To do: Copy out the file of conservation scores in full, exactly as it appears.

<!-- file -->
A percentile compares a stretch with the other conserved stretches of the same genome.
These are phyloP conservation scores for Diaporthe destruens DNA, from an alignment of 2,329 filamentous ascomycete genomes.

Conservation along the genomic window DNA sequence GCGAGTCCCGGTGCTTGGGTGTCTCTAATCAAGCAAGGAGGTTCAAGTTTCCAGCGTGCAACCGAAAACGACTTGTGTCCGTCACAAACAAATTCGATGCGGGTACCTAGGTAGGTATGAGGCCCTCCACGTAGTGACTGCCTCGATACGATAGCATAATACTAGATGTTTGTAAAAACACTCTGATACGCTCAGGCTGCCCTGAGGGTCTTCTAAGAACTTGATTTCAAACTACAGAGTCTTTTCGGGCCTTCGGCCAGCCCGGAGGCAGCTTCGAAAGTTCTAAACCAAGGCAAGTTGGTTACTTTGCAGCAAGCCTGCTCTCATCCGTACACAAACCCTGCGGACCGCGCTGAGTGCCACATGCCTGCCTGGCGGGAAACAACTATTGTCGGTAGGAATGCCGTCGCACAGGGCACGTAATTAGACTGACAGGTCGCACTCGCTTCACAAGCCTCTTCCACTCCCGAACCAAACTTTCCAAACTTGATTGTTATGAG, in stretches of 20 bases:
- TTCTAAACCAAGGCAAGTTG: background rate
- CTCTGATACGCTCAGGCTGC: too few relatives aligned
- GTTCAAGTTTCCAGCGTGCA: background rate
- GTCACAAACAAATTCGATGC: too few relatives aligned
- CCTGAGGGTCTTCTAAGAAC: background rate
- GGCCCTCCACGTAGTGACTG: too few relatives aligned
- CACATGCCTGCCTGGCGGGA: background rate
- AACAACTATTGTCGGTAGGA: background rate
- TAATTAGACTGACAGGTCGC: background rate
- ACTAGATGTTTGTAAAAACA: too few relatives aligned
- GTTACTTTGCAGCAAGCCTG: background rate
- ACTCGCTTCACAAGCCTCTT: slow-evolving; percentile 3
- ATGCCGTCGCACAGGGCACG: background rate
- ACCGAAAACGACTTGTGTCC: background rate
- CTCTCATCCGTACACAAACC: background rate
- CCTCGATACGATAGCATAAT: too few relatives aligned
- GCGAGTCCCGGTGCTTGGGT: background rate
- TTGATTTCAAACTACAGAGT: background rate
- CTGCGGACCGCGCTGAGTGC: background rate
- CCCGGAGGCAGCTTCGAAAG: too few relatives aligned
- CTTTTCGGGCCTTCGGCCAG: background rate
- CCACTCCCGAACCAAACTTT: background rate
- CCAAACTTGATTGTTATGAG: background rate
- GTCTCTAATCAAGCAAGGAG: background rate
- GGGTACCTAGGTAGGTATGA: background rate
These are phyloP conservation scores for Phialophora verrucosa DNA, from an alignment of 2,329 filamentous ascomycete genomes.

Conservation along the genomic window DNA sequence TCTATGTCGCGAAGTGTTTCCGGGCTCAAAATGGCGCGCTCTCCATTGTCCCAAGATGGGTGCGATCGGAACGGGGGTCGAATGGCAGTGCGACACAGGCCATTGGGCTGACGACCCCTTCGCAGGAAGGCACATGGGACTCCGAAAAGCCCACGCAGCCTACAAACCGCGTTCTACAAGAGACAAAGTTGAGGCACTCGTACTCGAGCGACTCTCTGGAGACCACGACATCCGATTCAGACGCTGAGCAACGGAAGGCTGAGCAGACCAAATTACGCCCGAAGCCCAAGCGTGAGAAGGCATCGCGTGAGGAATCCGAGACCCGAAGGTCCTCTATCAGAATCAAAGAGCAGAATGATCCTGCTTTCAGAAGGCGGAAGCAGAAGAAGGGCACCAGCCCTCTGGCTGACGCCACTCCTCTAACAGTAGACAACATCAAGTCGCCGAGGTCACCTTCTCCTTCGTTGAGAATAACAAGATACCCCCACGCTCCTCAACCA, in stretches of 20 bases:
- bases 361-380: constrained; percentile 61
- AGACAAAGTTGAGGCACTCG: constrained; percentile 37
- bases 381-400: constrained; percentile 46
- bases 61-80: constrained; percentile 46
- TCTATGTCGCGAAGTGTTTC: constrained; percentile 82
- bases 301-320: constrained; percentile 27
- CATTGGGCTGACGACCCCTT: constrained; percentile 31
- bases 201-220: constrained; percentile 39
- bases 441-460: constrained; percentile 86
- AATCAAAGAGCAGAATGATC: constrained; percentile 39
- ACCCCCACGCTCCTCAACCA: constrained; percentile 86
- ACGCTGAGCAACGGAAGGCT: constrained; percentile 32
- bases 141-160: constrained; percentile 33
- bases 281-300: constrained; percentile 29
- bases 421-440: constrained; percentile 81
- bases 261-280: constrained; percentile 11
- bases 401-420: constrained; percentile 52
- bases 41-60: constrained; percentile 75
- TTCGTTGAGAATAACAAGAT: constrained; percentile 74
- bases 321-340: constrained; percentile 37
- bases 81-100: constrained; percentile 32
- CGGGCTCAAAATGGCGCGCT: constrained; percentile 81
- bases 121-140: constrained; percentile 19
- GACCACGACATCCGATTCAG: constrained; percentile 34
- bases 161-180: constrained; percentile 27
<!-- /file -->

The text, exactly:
A percentile compares a stretch with the other conserved stretches of the same genome.
These are phyloP conservation scores for Diaporthe destruens DNA, from an alignment of 2,329 filamentous ascomycete genomes.

Conservation along the genomic window DNA sequence GCGAGTCCCGGTGCTTGGGTGTCTCTAATCAAGCAAGGAGGTTCAAGTTTCCAGCGTGCAACCGAAAACGACTTGTGTCCGTCACAAACAAATTCGATGCGGGTACCTAGGTAGGTATGAGGCCCTCCACGTAGTGACTGCCTCGATACGATAGCATAATACTAGATGTTTGTAAAAACACTCTGATACGCTCAGGCTGCCCTGAGGGTCTTCTAAGAACTTGATTTCAAACTACAGAGTCTTTTCGGGCCTTCGGCCAGCCCGGAGGCAGCTTCGAAAGTTCTAAACCAAGGCAAGTTGGTTACTTTGCAGCAAGCCTGCTCTCATCCGTACACAAACCCTGCGGACCGCGCTGAGTGCCACATGCCTGCCTGGCGGGAAACAACTATTGTCGGTAGGAATGCCGTCGCACAGGGCACGTAATTAGACTGACAGGTCGCACTCGCTTCACAAGCCTCTTCCACTCCCGAACCAAACTTTCCAAACTTGATTGTTATGAG, in stretches of 20 bases:
- TTCTAAACCAAGGCAAGTTG: background rate
- CTCTGATACGCTCAGGCTGC: too few relatives aligned
- GTTCAAGTTTCCAGCGTGCA: background rate
- GTCACAAACAAATTCGATGC: too few relatives aligned
- CCTGAGGGTCTTCTAAGAAC: background rate
- GGCCCTCCACGTAGTGACTG: too few relatives aligned
- CACATGCCTGCCTGGCGGGA: background rate
- AACAACTATTGTCGGTAGGA: background rate
- TAATTAGACTGACAGGTCGC: background rate
- ACTAGATGTTTGTAAAAACA: too few relatives aligned
- GTTACTTTGCAGCAAGCCTG: background rate
- ACTCGCTTCACAAGCCTCTT: slow-evolving; percentile 3
- ATGCCGTCGCACAGGGCACG: background rate
- ACCGAAAACGACTTGTGTCC: background rate
- CTCTCATCCGTACACAAACC: background rate
- CCTCGATACGATAGCATAAT: too few relatives aligned
- GCGAGTCCCGGTGCTTGGGT: background rate
- TTGATTTCAAACTACAGAGT: background rate
- CTGCGGACCGCGCTGAGTGC: background rate
- CCCGGAGGCAGCTTCGAAAG: too few relatives aligned
- CTTTTCGGGCCTTCGGCCAG: background rate
- CCACTCCCGAACCAAACTTT: background rate
- CCAAACTTGATTGTTATGAG: background rate
- GTCTCTAATCAAGCAAGGAG: background rate
- GGGTACCTAGGTAGGTATGA: background rate
These are phyloP conservation scores for Phialophora verrucosa DNA, from an alignment of 2,329 filamentous ascomycete genomes.

Conservation along the genomic window DNA sequence TCTATGTCGCGAAGTGTTTCCGGGCTCAAAATGGCGCGCTCTCCATTGTCCCAAGATGGGTGCGATCGGAACGGGGGTCGAATGGCAGTGCGACACAGGCCATTGGGCTGACGACCCCTTCGCAGGAAGGCACATGGGACTCCGAAAAGCCCACGCAGCCTACAAACCGCGTTCTACAAGAGACAAAGTTGAGGCACTCGTACTCGAGCGACTCTCTGGAGACCACGACATCCGATTCAGACGCTGAGCAACGGAAGGCTGAGCAGACCAAATTACGCCCGAAGCCCAAGCGTGAGAAGGCATCGCGTGAGGAATCCGAGACCCGAAGGTCCTCTATCAGAATCAAAGAGCAGAATGATCCTGCTTTCAGAAGGCGGAAGCAGAAGAAGGGCACCAGCCCTCTGGCTGACGCCACTCCTCTAACAGTAGACAACATCAAGTCGCCGAGGTCACCTTCTCCTTCGTTGAGAATAACAAGATACCCCCACGCTCCTCAACCA, in stretches of 20 bases:
- bases 361-380: constrained; percentile 61
- AGACAAAGTTGAGGCACTCG: constrained; percentile 37
- bases 381-400: constrained; percentile 46
- bases 61-80: constrained; percentile 46
- TCTATGTCGCGAAGTGTTTC: constrained; percentile 82
- bases 301-320: constrained; percentile 27
- CATTGGGCTGACGACCCCTT: constrained; percentile 31
- bases 201-220: constrained; percentile 39
- bases 441-460: constrained; percentile 86
- AATCAAAGAGCAGAATGATC: constrained; percentile 39
- ACCCCCACGCTCCTCAACCA: constrained; percentile 86
- ACGCTGAGCAACGGAAGGCT: constrained; percentile 32
- bases 141-160: constrained; percentile 33
- bases 281-300: constrained; percentile 29
- bases 421-440: constrained; percentile 81
- bases 261-280: constrained; percentile 11
- bases 401-420: constrained; percentile 52
- bases 41-60: constrained; percentile 75
- TTCGTTGAGAATAACAAGAT: constrained; percentile 74
- bases 321-340: constrained; percentile 37
- bases 81-100: constrained; percentile 32
- CGGGCTCAAAATGGCGCGCT: constrained; percentile 81
- bases 121-140: constrained; percentile 19
- GACCACGACATCCGATTCAG: constrained; percentile 34
- bases 161-180: constrained; percentile 27